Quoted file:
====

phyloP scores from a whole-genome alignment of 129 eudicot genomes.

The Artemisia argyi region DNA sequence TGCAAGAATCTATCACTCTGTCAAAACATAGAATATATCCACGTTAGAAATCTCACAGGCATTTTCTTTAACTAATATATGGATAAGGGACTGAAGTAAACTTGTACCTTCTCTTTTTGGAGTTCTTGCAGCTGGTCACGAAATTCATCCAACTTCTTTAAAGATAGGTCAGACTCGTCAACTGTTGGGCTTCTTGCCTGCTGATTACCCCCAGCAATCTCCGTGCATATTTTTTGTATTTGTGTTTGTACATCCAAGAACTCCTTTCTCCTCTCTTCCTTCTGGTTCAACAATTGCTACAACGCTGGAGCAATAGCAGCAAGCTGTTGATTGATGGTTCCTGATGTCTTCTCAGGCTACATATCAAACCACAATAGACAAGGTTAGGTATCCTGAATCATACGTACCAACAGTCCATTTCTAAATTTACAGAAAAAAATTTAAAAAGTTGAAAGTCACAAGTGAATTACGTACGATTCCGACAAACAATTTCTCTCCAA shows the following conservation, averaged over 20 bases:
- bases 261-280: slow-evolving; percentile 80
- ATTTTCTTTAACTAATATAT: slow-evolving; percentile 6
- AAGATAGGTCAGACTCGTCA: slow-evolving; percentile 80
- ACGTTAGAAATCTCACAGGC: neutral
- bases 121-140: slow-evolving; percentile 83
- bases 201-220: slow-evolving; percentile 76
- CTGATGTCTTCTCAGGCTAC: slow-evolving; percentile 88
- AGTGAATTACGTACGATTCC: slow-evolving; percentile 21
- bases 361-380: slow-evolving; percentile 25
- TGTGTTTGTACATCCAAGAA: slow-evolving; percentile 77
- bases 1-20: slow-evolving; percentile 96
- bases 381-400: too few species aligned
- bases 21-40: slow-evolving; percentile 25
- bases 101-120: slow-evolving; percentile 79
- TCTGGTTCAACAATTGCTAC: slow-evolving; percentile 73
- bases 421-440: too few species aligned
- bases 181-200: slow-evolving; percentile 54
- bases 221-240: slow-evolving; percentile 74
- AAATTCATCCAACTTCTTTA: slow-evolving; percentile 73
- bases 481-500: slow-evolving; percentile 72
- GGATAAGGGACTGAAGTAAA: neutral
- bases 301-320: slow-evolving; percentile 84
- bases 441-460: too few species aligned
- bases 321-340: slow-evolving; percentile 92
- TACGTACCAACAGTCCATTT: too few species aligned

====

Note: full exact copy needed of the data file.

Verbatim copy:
phyloP scores from a whole-genome alignment of 129 eudicot genomes.

The Artemisia argyi region DNA sequence TGCAAGAATCTATCACTCTGTCAAAACATAGAATATATCCACGTTAGAAATCTCACAGGCATTTTCTTTAACTAATATATGGATAAGGGACTGAAGTAAACTTGTACCTTCTCTTTTTGGAGTTCTTGCAGCTGGTCACGAAATTCATCCAACTTCTTTAAAGATAGGTCAGACTCGTCAACTGTTGGGCTTCTTGCCTGCTGATTACCCCCAGCAATCTCCGTGCATATTTTTTGTATTTGTGTTTGTACATCCAAGAACTCCTTTCTCCTCTCTTCCTTCTGGTTCAACAATTGCTACAACGCTGGAGCAATAGCAGCAAGCTGTTGATTGATGGTTCCTGATGTCTTCTCAGGCTACATATCAAACCACAATAGACAAGGTTAGGTATCCTGAATCATACGTACCAACAGTCCATTTCTAAATTTACAGAAAAAAATTTAAAAAGTTGAAAGTCACAAGTGAATTACGTACGATTCCGACAAACAATTTCTCTCCAA shows the following conservation, averaged over 20 bases:
- bases 261-280: slow-evolving; percentile 80
- ATTTTCTTTAACTAATATAT: slow-evolving; percentile 6
- AAGATAGGTCAGACTCGTCA: slow-evolving; percentile 80
- ACGTTAGAAATCTCACAGGC: neutral
- bases 121-140: slow-evolving; percentile 83
- bases 201-220: slow-evolving; percentile 76
- CTGATGTCTTCTCAGGCTAC: slow-evolving; percentile 88
- AGTGAATTACGTACGATTCC: slow-evolving; percentile 21
- bases 361-380: slow-evolving; percentile 25
- TGTGTTTGTACATCCAAGAA: slow-evolving; percentile 77
- bases 1-20: slow-evolving; percentile 96
- bases 381-400: too few species aligned
- bases 21-40: slow-evolving; percentile 25
- bases 101-120: slow-evolving; percentile 79
- TCTGGTTCAACAATTGCTAC: slow-evolving; percentile 73
- bases 421-440: too few species aligned
- bases 181-200: slow-evolving; percentile 54
- bases 221-240: slow-evolving; percentile 74
- AAATTCATCCAACTTCTTTA: slow-evolving; percentile 73
- bases 481-500: slow-evolving; percentile 72
- GGATAAGGGACTGAAGTAAA: neutral
- bases 301-320: slow-evolving; percentile 84
- bases 441-460: too few species aligned
- bases 321-340: slow-evolving; percentile 92
- TACGTACCAACAGTCCATTT: too few species aligned